Study shows Naltrexone could quickly reduce alcohol dependence in patients
NEW YORK According to a new study, Naltrexone, an anti-addiction medication, may reduce drinking in patients dependant on alcohol within two days of treatment.
The study, conducted at the Boston University School of medicine, used 600 men and women who were alcohol-dependant and injected them with naltrexone XR, as well as 12 sessions of low-intensity psychosocial therapy, according to published reports.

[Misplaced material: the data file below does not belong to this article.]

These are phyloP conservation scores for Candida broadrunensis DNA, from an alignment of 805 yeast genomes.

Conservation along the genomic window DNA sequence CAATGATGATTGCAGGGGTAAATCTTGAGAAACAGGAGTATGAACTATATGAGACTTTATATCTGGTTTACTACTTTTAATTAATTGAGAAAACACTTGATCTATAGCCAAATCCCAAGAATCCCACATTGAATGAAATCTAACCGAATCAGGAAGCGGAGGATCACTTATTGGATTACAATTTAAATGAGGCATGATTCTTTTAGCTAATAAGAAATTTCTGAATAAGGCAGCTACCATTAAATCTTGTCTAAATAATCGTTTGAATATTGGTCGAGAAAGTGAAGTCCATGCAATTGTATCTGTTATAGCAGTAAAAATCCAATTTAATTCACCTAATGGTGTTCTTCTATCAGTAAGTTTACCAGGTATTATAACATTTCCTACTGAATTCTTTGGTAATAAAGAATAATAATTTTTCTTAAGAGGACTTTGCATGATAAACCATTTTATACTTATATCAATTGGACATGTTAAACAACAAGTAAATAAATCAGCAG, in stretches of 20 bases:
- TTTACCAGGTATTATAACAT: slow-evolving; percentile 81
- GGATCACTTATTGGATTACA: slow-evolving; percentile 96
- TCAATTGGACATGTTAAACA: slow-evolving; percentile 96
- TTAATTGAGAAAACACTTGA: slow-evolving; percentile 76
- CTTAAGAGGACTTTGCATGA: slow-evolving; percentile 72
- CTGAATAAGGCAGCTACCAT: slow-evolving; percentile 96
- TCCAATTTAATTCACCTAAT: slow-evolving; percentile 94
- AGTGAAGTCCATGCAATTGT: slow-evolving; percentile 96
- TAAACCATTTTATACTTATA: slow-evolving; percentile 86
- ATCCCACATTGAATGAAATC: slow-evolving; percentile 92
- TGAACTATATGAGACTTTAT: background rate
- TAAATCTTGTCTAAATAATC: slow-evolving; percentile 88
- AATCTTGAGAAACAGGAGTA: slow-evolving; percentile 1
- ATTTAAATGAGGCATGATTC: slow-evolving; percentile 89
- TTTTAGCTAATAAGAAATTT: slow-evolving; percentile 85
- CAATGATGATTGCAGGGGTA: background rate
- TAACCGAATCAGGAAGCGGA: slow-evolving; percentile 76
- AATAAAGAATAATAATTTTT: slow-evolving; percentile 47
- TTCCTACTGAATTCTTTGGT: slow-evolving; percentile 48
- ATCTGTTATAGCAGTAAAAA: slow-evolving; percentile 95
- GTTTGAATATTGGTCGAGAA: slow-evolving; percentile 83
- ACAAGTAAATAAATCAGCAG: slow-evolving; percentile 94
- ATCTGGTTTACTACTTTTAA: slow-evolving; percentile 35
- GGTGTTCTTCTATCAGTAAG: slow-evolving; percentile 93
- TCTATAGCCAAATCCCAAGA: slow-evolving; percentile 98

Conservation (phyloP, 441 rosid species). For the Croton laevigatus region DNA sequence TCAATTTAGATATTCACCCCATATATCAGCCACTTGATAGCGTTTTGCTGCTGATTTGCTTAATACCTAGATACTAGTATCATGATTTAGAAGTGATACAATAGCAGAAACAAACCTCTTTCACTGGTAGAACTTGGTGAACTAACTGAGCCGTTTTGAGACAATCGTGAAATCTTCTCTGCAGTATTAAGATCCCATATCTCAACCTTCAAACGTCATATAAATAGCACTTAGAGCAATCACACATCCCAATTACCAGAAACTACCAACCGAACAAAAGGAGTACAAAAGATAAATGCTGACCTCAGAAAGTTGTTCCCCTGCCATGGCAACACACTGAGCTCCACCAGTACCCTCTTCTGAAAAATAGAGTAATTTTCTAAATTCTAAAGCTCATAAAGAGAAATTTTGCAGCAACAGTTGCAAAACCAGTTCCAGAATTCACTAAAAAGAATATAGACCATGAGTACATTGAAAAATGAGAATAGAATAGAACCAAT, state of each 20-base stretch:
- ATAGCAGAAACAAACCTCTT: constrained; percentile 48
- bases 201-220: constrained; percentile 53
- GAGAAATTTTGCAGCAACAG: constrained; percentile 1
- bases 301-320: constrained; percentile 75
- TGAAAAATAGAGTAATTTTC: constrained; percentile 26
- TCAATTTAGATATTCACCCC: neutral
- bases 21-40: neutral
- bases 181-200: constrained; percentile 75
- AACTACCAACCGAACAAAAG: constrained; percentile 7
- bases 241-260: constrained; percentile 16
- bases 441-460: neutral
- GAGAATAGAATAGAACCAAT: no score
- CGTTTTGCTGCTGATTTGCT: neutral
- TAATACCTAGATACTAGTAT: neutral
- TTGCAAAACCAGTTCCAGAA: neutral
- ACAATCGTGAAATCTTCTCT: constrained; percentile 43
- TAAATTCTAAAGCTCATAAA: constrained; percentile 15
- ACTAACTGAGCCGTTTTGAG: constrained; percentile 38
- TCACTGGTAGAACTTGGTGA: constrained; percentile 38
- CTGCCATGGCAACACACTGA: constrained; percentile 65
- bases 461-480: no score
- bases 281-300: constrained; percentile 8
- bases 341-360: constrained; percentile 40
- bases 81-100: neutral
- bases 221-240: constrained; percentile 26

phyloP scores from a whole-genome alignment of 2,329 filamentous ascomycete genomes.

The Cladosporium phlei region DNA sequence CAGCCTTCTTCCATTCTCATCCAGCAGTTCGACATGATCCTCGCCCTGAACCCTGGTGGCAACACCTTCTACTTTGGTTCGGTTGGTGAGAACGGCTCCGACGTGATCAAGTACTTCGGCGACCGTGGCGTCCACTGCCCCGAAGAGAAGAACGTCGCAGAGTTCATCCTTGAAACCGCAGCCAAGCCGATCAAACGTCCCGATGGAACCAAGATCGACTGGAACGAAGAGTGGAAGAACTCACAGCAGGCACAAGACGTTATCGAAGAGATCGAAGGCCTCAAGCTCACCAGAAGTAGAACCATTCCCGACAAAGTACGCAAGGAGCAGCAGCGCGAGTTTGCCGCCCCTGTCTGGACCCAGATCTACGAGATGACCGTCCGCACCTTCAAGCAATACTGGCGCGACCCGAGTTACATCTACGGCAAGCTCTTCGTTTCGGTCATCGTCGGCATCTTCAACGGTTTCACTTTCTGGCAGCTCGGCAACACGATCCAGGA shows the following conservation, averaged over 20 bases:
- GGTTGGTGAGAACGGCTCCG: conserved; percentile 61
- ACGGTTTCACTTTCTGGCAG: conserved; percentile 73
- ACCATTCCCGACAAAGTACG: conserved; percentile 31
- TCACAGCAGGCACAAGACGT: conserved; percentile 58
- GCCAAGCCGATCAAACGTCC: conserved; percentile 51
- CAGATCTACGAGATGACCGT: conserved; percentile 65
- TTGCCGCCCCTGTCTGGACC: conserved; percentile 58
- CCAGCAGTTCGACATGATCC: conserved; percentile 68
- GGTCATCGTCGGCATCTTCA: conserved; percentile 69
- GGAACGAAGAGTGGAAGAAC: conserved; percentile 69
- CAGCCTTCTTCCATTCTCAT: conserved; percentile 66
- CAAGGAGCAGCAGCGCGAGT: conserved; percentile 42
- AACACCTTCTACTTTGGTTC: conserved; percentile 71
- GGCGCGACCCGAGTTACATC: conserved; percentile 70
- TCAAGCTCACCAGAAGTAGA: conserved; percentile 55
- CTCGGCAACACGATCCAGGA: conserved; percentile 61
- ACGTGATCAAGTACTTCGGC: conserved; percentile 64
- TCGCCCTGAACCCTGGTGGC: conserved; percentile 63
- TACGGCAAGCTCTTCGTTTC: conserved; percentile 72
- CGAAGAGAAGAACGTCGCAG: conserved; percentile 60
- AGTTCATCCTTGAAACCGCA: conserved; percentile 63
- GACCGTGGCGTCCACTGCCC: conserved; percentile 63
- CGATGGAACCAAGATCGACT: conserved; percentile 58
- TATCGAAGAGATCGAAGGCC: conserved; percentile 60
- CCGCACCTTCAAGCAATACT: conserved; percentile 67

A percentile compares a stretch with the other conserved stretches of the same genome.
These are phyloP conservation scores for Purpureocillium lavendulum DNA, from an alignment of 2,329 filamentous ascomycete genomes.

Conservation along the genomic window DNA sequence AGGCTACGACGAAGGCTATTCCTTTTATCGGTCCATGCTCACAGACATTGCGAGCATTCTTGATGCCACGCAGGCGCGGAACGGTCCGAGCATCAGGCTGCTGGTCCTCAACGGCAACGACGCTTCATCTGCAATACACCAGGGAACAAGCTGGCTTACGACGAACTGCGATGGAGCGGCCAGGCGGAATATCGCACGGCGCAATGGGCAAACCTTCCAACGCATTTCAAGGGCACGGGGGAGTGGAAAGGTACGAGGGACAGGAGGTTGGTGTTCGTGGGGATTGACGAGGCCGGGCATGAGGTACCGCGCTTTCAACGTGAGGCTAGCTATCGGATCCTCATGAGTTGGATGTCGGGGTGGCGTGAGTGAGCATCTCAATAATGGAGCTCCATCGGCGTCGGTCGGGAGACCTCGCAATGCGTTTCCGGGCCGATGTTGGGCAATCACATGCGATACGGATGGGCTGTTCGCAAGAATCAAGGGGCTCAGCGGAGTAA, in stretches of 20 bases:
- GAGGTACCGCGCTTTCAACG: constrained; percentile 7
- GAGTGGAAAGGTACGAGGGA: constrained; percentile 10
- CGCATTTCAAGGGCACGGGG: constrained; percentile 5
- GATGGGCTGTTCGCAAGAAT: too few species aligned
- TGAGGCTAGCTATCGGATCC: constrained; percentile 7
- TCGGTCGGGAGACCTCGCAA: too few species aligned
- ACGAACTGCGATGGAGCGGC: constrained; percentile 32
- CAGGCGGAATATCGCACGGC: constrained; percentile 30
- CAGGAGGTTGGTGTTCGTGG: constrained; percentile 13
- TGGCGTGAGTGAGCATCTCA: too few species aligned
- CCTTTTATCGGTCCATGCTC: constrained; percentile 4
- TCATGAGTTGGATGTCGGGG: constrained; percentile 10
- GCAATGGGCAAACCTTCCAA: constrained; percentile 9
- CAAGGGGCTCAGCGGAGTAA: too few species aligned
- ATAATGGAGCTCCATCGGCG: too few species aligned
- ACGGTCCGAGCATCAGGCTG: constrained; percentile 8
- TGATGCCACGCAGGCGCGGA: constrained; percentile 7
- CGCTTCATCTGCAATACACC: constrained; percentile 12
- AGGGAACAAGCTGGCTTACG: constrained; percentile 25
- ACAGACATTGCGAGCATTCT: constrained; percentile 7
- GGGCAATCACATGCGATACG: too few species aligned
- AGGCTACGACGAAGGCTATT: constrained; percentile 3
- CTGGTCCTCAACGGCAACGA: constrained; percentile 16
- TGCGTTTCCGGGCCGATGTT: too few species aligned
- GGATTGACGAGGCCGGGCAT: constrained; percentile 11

The result of the study was that, compared with the control group who received a placebo, patients that received a high dose of naltrexone experienced a significant reduction of drinking by the third day of injection.
Twenty percent of the patients who received a high dose reported heavy drinking as opposed to the 35 percent who received the placebo. Patients given a lower dose of Naltrexone did experience reductions but not at a significant level.